I have weathered a similar blow, also in Wairahi bay several years ago using only the Rocna and dragged maybe 25 metres. I put it down to the shallow depth, softish mud and lack of catenary in the chain.

Link to post
Share on other sites

The most I have anchored in was measured at 108kn by a nearby French frigate. Had a Danforth in front of a Manson plough on one rode, and the storm anchor, (another plough) on another rode at 30deg.


Took two days to dig them out afterwards. KM tells me that the glazing I noticed on the inside of the rodes meant I was close to loosing the lot due to internal friction.

Link to post
Share on other sites

I've personally not had any good experiences with a danforth at Barrier over 30 years or so ,and I've watched mates who 'never drag' drag out of a bay there and they had big danforths on . My theory is that the Barriers bays like Paradise or kiwiriki/ kaiarara are silted up with a fine mud and the old danforth tends to skate in it.

So back a few years I would use my own big danforth up the coast, especially when I wanted to pick in fast in a patch of sand between the kelp, and switch to the CQR for barrier. That worked fine , but now I just use a new generation anchor for everything. Rocna in my case.

Link to post
Share on other sites

To clarify my original post..when I wrote that I lay to a rode of 30M, I refer to rode in the water. So, from water to stemhead to bollard would be about 4M. Consequently, the rope component of my rode during the cyclone was 14M, give or take. Having fairly heavy nylon spliced directly to the chain, I thought that 14M should provide sufficient elasticity. Concerning the amount or rode out, the rode itself was bar-tight during the gale, no cantenary at all. Doing the right angled triangle calculation thing, 30M of rode in 5M water gives an angle between rode and seabed of 9.6°. 40M of rode gives 7.2° and 50M rode gives 5.7°. Exceeding 50M of rode in 5M water depth gives only a marginal decrease in angle. So I concede that in lying to 30M, I was probably being a bit stingy with my warp, although there would be no benefit in exceeding 50M.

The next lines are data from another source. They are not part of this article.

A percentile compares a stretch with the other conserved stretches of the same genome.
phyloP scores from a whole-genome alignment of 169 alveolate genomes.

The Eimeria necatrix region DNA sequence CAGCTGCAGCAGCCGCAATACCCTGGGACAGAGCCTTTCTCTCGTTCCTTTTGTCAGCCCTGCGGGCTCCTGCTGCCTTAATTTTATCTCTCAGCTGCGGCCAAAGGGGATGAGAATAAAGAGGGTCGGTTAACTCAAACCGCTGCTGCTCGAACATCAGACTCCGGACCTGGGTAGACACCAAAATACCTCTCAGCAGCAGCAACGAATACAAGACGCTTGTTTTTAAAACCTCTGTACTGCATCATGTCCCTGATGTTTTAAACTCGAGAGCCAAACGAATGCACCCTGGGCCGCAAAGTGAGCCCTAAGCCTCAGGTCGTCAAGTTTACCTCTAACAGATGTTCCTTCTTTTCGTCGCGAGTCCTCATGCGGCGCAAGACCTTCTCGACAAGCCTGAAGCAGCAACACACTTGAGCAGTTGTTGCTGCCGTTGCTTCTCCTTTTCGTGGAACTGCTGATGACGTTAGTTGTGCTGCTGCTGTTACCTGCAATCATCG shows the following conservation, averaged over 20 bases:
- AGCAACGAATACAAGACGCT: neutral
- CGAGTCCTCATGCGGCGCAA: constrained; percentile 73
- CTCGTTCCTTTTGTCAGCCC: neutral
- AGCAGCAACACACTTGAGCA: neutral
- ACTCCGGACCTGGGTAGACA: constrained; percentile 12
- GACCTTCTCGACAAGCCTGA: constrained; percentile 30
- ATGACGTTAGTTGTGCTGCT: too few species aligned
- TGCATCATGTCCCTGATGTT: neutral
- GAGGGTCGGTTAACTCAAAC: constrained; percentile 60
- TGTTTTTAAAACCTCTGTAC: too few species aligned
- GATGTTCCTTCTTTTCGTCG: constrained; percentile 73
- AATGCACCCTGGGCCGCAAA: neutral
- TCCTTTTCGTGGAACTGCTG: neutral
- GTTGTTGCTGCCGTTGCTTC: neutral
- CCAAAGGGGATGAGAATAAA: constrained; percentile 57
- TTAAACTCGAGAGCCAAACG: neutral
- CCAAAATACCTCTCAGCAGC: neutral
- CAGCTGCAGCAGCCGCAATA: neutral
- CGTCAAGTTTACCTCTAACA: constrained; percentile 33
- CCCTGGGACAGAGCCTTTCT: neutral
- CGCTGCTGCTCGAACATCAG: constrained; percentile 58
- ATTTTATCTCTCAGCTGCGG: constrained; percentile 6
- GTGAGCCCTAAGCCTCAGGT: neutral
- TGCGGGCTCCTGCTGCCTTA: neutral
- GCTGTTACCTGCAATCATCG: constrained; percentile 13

As Steve intimated, I did spend most of the night huddled in the cockpit in a state of high anxiety - the annoying thing was that my wife was quite relaxed during the whole miserable event.

Link to post
Share on other sites

Wow, I couldn't imagine 108 knots.

I've experienced 93 (measured about 2kms away from us) on the night the Capitaine Bouganville got into strife and that is an experience that would never wish on anyone. I'm sure a little H28 named Veronica disappeared the same time also.

Unfortunately, from what I can remember, the info that we received was it could get a bit lively and we should maybe batten down a bit for the night. Obviously it got a bit worse than forecast.

We were anchored under a very high headland and the gusts coming down were frightening. Because of the headland, the wind was swirling, so we would be laying in 1 direction then get belted from another angle so hard that something was going to fail eventually. Luckily we used a mooring that was vacant, as I can't imagine any anchor setup being much use when the boat is doing laps, then charging ahead until it all takes up again from the other side. I saw the cabin side windows submerged more than once, so would have to assume the rig was getting a good wash at times.